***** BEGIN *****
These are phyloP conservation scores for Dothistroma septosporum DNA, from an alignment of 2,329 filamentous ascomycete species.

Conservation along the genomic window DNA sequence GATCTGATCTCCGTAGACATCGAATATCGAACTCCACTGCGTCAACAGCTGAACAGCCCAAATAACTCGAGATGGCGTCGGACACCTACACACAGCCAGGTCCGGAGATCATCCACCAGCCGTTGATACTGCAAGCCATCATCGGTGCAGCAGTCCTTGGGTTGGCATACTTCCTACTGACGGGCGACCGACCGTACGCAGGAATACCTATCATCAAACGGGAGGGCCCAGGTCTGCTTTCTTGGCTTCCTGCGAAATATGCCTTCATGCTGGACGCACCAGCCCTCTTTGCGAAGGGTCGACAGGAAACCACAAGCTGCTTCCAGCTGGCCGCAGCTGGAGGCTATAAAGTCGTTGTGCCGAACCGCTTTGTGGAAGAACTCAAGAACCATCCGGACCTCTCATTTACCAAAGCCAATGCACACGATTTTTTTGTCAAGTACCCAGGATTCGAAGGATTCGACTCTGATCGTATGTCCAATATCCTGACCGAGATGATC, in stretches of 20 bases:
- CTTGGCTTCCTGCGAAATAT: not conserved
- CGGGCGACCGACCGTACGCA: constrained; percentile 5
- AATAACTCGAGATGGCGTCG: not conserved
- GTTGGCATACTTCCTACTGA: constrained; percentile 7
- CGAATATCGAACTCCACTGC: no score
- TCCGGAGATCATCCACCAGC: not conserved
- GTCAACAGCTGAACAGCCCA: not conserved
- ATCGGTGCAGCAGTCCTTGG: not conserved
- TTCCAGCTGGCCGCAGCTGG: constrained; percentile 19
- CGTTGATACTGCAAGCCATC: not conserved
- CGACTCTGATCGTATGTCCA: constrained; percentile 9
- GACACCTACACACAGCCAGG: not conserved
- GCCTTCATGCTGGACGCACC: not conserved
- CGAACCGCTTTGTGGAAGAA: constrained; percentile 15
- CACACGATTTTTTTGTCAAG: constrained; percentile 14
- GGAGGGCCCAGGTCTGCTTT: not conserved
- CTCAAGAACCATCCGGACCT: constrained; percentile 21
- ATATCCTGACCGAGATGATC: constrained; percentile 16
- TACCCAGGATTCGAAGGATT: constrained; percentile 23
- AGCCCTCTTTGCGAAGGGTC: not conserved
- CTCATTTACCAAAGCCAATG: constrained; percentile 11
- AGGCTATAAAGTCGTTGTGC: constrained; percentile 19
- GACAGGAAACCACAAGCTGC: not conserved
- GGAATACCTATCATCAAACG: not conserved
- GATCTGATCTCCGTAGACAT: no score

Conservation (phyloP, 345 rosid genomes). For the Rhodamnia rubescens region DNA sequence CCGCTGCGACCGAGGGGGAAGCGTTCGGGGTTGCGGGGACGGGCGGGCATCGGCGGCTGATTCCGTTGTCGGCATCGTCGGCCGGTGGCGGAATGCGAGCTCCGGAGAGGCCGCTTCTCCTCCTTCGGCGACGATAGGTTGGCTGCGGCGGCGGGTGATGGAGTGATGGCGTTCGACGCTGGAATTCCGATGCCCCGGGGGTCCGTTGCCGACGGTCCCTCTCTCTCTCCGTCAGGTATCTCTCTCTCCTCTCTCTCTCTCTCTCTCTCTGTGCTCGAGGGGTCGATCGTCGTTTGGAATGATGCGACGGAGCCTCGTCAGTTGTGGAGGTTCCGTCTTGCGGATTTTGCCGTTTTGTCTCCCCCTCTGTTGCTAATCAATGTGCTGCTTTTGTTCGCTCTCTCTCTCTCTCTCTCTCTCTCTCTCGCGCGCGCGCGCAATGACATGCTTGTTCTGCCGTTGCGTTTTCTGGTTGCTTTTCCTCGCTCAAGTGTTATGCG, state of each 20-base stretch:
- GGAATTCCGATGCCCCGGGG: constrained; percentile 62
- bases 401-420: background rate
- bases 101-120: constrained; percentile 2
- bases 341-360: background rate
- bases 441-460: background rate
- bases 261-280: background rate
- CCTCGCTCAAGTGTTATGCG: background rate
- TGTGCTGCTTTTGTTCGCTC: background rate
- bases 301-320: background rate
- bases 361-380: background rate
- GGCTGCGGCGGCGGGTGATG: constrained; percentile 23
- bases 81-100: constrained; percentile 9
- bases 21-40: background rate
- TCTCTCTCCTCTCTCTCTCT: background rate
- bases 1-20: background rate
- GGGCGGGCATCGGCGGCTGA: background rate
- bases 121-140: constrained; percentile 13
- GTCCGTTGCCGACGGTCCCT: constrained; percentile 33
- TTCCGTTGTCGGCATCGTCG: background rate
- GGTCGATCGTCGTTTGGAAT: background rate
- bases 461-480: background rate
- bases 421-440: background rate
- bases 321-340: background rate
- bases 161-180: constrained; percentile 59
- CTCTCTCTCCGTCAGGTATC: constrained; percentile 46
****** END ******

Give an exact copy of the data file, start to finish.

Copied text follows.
These are phyloP conservation scores for Dothistroma septosporum DNA, from an alignment of 2,329 filamentous ascomycete species.

Conservation along the genomic window DNA sequence GATCTGATCTCCGTAGACATCGAATATCGAACTCCACTGCGTCAACAGCTGAACAGCCCAAATAACTCGAGATGGCGTCGGACACCTACACACAGCCAGGTCCGGAGATCATCCACCAGCCGTTGATACTGCAAGCCATCATCGGTGCAGCAGTCCTTGGGTTGGCATACTTCCTACTGACGGGCGACCGACCGTACGCAGGAATACCTATCATCAAACGGGAGGGCCCAGGTCTGCTTTCTTGGCTTCCTGCGAAATATGCCTTCATGCTGGACGCACCAGCCCTCTTTGCGAAGGGTCGACAGGAAACCACAAGCTGCTTCCAGCTGGCCGCAGCTGGAGGCTATAAAGTCGTTGTGCCGAACCGCTTTGTGGAAGAACTCAAGAACCATCCGGACCTCTCATTTACCAAAGCCAATGCACACGATTTTTTTGTCAAGTACCCAGGATTCGAAGGATTCGACTCTGATCGTATGTCCAATATCCTGACCGAGATGATC, in stretches of 20 bases:
- CTTGGCTTCCTGCGAAATAT: not conserved
- CGGGCGACCGACCGTACGCA: constrained; percentile 5
- AATAACTCGAGATGGCGTCG: not conserved
- GTTGGCATACTTCCTACTGA: constrained; percentile 7
- CGAATATCGAACTCCACTGC: no score
- TCCGGAGATCATCCACCAGC: not conserved
- GTCAACAGCTGAACAGCCCA: not conserved
- ATCGGTGCAGCAGTCCTTGG: not conserved
- TTCCAGCTGGCCGCAGCTGG: constrained; percentile 19
- CGTTGATACTGCAAGCCATC: not conserved
- CGACTCTGATCGTATGTCCA: constrained; percentile 9
- GACACCTACACACAGCCAGG: not conserved
- GCCTTCATGCTGGACGCACC: not conserved
- CGAACCGCTTTGTGGAAGAA: constrained; percentile 15
- CACACGATTTTTTTGTCAAG: constrained; percentile 14
- GGAGGGCCCAGGTCTGCTTT: not conserved
- CTCAAGAACCATCCGGACCT: constrained; percentile 21
- ATATCCTGACCGAGATGATC: constrained; percentile 16
- TACCCAGGATTCGAAGGATT: constrained; percentile 23
- AGCCCTCTTTGCGAAGGGTC: not conserved
- CTCATTTACCAAAGCCAATG: constrained; percentile 11
- AGGCTATAAAGTCGTTGTGC: constrained; percentile 19
- GACAGGAAACCACAAGCTGC: not conserved
- GGAATACCTATCATCAAACG: not conserved
- GATCTGATCTCCGTAGACAT: no score

Conservation (phyloP, 345 rosid genomes). For the Rhodamnia rubescens region DNA sequence CCGCTGCGACCGAGGGGGAAGCGTTCGGGGTTGCGGGGACGGGCGGGCATCGGCGGCTGATTCCGTTGTCGGCATCGTCGGCCGGTGGCGGAATGCGAGCTCCGGAGAGGCCGCTTCTCCTCCTTCGGCGACGATAGGTTGGCTGCGGCGGCGGGTGATGGAGTGATGGCGTTCGACGCTGGAATTCCGATGCCCCGGGGGTCCGTTGCCGACGGTCCCTCTCTCTCTCCGTCAGGTATCTCTCTCTCCTCTCTCTCTCTCTCTCTCTCTGTGCTCGAGGGGTCGATCGTCGTTTGGAATGATGCGACGGAGCCTCGTCAGTTGTGGAGGTTCCGTCTTGCGGATTTTGCCGTTTTGTCTCCCCCTCTGTTGCTAATCAATGTGCTGCTTTTGTTCGCTCTCTCTCTCTCTCTCTCTCTCTCTCTCGCGCGCGCGCGCAATGACATGCTTGTTCTGCCGTTGCGTTTTCTGGTTGCTTTTCCTCGCTCAAGTGTTATGCG, state of each 20-base stretch:
- GGAATTCCGATGCCCCGGGG: constrained; percentile 62
- bases 401-420: background rate
- bases 101-120: constrained; percentile 2
- bases 341-360: background rate
- bases 441-460: background rate
- bases 261-280: background rate
- CCTCGCTCAAGTGTTATGCG: background rate
- TGTGCTGCTTTTGTTCGCTC: background rate
- bases 301-320: background rate
- bases 361-380: background rate
- GGCTGCGGCGGCGGGTGATG: constrained; percentile 23
- bases 81-100: constrained; percentile 9
- bases 21-40: background rate
- TCTCTCTCCTCTCTCTCTCT: background rate
- bases 1-20: background rate
- GGGCGGGCATCGGCGGCTGA: background rate
- bases 121-140: constrained; percentile 13
- GTCCGTTGCCGACGGTCCCT: constrained; percentile 33
- TTCCGTTGTCGGCATCGTCG: background rate
- GGTCGATCGTCGTTTGGAAT: background rate
- bases 461-480: background rate
- bases 421-440: background rate
- bases 321-340: background rate
- bases 161-180: constrained; percentile 59
- CTCTCTCTCCGTCAGGTATC: constrained; percentile 46